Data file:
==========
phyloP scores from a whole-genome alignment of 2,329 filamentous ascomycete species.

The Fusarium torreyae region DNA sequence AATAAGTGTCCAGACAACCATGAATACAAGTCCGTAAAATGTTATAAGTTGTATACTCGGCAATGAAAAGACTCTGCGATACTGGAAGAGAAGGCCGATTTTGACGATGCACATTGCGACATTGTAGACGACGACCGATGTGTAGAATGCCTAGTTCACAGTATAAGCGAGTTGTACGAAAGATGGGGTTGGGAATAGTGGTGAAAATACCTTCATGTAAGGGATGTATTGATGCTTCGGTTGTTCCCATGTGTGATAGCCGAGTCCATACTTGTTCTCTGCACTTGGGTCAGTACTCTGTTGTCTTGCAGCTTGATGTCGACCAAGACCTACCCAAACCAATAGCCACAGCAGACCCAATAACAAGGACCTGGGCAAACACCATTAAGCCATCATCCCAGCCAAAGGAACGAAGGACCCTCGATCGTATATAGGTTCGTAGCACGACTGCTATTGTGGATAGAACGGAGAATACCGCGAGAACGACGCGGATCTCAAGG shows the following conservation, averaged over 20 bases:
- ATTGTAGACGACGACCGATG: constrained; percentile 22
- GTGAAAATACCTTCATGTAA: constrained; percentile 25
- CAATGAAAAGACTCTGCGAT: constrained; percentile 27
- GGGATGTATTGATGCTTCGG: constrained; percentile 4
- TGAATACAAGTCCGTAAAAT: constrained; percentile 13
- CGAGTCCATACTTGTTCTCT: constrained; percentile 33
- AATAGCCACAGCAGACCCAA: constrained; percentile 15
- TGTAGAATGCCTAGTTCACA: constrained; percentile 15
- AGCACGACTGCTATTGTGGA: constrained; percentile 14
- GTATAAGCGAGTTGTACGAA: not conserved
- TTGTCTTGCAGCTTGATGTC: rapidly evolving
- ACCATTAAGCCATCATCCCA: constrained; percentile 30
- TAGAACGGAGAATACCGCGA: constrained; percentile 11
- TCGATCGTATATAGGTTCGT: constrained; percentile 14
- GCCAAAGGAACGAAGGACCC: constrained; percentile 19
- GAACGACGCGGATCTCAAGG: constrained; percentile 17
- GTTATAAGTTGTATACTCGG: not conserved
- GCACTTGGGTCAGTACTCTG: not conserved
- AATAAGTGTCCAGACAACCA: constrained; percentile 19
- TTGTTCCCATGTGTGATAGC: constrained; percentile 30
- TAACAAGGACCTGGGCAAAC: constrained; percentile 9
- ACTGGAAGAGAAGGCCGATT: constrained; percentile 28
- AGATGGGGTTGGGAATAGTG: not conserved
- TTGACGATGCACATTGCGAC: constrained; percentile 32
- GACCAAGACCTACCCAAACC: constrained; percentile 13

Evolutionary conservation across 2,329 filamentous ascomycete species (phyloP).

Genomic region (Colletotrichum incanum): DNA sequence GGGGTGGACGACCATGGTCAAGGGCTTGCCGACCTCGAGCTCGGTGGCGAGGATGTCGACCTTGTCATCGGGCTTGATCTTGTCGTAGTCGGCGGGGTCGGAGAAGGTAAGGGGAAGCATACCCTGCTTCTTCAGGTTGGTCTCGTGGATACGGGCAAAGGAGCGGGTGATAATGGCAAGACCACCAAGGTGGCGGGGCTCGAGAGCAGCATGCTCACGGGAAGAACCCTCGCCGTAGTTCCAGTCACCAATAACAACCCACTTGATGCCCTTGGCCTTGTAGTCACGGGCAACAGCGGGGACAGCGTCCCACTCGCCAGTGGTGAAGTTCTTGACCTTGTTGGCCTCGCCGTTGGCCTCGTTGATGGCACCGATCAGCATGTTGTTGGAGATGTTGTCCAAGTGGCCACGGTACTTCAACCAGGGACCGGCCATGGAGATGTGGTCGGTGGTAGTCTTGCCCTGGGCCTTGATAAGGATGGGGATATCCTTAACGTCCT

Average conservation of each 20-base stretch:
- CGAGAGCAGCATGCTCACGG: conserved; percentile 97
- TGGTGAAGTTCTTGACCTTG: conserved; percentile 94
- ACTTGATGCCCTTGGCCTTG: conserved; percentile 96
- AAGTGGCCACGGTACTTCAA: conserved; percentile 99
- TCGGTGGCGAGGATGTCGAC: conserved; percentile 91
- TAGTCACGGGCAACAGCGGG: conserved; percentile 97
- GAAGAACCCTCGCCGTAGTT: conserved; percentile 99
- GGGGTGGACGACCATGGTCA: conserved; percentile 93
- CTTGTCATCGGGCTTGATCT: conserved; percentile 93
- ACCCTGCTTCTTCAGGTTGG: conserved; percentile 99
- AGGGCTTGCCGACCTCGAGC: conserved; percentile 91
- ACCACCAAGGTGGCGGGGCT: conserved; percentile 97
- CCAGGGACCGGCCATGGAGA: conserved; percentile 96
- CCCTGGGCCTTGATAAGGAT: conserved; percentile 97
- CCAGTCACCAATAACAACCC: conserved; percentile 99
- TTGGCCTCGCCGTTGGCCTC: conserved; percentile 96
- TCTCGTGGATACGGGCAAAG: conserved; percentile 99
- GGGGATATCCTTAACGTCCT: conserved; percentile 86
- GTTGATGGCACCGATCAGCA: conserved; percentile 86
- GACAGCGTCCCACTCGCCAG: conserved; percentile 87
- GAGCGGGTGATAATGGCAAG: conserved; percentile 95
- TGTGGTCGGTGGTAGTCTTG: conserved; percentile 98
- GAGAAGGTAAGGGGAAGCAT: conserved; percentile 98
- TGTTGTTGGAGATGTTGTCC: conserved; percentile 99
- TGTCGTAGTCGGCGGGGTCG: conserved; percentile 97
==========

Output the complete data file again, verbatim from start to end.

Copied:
phyloP scores from a whole-genome alignment of 2,329 filamentous ascomycete species.

The Fusarium torreyae region DNA sequence AATAAGTGTCCAGACAACCATGAATACAAGTCCGTAAAATGTTATAAGTTGTATACTCGGCAATGAAAAGACTCTGCGATACTGGAAGAGAAGGCCGATTTTGACGATGCACATTGCGACATTGTAGACGACGACCGATGTGTAGAATGCCTAGTTCACAGTATAAGCGAGTTGTACGAAAGATGGGGTTGGGAATAGTGGTGAAAATACCTTCATGTAAGGGATGTATTGATGCTTCGGTTGTTCCCATGTGTGATAGCCGAGTCCATACTTGTTCTCTGCACTTGGGTCAGTACTCTGTTGTCTTGCAGCTTGATGTCGACCAAGACCTACCCAAACCAATAGCCACAGCAGACCCAATAACAAGGACCTGGGCAAACACCATTAAGCCATCATCCCAGCCAAAGGAACGAAGGACCCTCGATCGTATATAGGTTCGTAGCACGACTGCTATTGTGGATAGAACGGAGAATACCGCGAGAACGACGCGGATCTCAAGG shows the following conservation, averaged over 20 bases:
- ATTGTAGACGACGACCGATG: constrained; percentile 22
- GTGAAAATACCTTCATGTAA: constrained; percentile 25
- CAATGAAAAGACTCTGCGAT: constrained; percentile 27
- GGGATGTATTGATGCTTCGG: constrained; percentile 4
- TGAATACAAGTCCGTAAAAT: constrained; percentile 13
- CGAGTCCATACTTGTTCTCT: constrained; percentile 33
- AATAGCCACAGCAGACCCAA: constrained; percentile 15
- TGTAGAATGCCTAGTTCACA: constrained; percentile 15
- AGCACGACTGCTATTGTGGA: constrained; percentile 14
- GTATAAGCGAGTTGTACGAA: not conserved
- TTGTCTTGCAGCTTGATGTC: rapidly evolving
- ACCATTAAGCCATCATCCCA: constrained; percentile 30
- TAGAACGGAGAATACCGCGA: constrained; percentile 11
- TCGATCGTATATAGGTTCGT: constrained; percentile 14
- GCCAAAGGAACGAAGGACCC: constrained; percentile 19
- GAACGACGCGGATCTCAAGG: constrained; percentile 17
- GTTATAAGTTGTATACTCGG: not conserved
- GCACTTGGGTCAGTACTCTG: not conserved
- AATAAGTGTCCAGACAACCA: constrained; percentile 19
- TTGTTCCCATGTGTGATAGC: constrained; percentile 30
- TAACAAGGACCTGGGCAAAC: constrained; percentile 9
- ACTGGAAGAGAAGGCCGATT: constrained; percentile 28
- AGATGGGGTTGGGAATAGTG: not conserved
- TTGACGATGCACATTGCGAC: constrained; percentile 32
- GACCAAGACCTACCCAAACC: constrained; percentile 13

Evolutionary conservation across 2,329 filamentous ascomycete species (phyloP).

Genomic region (Colletotrichum incanum): DNA sequence GGGGTGGACGACCATGGTCAAGGGCTTGCCGACCTCGAGCTCGGTGGCGAGGATGTCGACCTTGTCATCGGGCTTGATCTTGTCGTAGTCGGCGGGGTCGGAGAAGGTAAGGGGAAGCATACCCTGCTTCTTCAGGTTGGTCTCGTGGATACGGGCAAAGGAGCGGGTGATAATGGCAAGACCACCAAGGTGGCGGGGCTCGAGAGCAGCATGCTCACGGGAAGAACCCTCGCCGTAGTTCCAGTCACCAATAACAACCCACTTGATGCCCTTGGCCTTGTAGTCACGGGCAACAGCGGGGACAGCGTCCCACTCGCCAGTGGTGAAGTTCTTGACCTTGTTGGCCTCGCCGTTGGCCTCGTTGATGGCACCGATCAGCATGTTGTTGGAGATGTTGTCCAAGTGGCCACGGTACTTCAACCAGGGACCGGCCATGGAGATGTGGTCGGTGGTAGTCTTGCCCTGGGCCTTGATAAGGATGGGGATATCCTTAACGTCCT

Average conservation of each 20-base stretch:
- CGAGAGCAGCATGCTCACGG: conserved; percentile 97
- TGGTGAAGTTCTTGACCTTG: conserved; percentile 94
- ACTTGATGCCCTTGGCCTTG: conserved; percentile 96
- AAGTGGCCACGGTACTTCAA: conserved; percentile 99
- TCGGTGGCGAGGATGTCGAC: conserved; percentile 91
- TAGTCACGGGCAACAGCGGG: conserved; percentile 97
- GAAGAACCCTCGCCGTAGTT: conserved; percentile 99
- GGGGTGGACGACCATGGTCA: conserved; percentile 93
- CTTGTCATCGGGCTTGATCT: conserved; percentile 93
- ACCCTGCTTCTTCAGGTTGG: conserved; percentile 99
- AGGGCTTGCCGACCTCGAGC: conserved; percentile 91
- ACCACCAAGGTGGCGGGGCT: conserved; percentile 97
- CCAGGGACCGGCCATGGAGA: conserved; percentile 96
- CCCTGGGCCTTGATAAGGAT: conserved; percentile 97
- CCAGTCACCAATAACAACCC: conserved; percentile 99
- TTGGCCTCGCCGTTGGCCTC: conserved; percentile 96
- TCTCGTGGATACGGGCAAAG: conserved; percentile 99
- GGGGATATCCTTAACGTCCT: conserved; percentile 86
- GTTGATGGCACCGATCAGCA: conserved; percentile 86
- GACAGCGTCCCACTCGCCAG: conserved; percentile 87
- GAGCGGGTGATAATGGCAAG: conserved; percentile 95
- TGTGGTCGGTGGTAGTCTTG: conserved; percentile 98
- GAGAAGGTAAGGGGAAGCAT: conserved; percentile 98
- TGTTGTTGGAGATGTTGTCC: conserved; percentile 99
- TGTCGTAGTCGGCGGGGTCG: conserved; percentile 97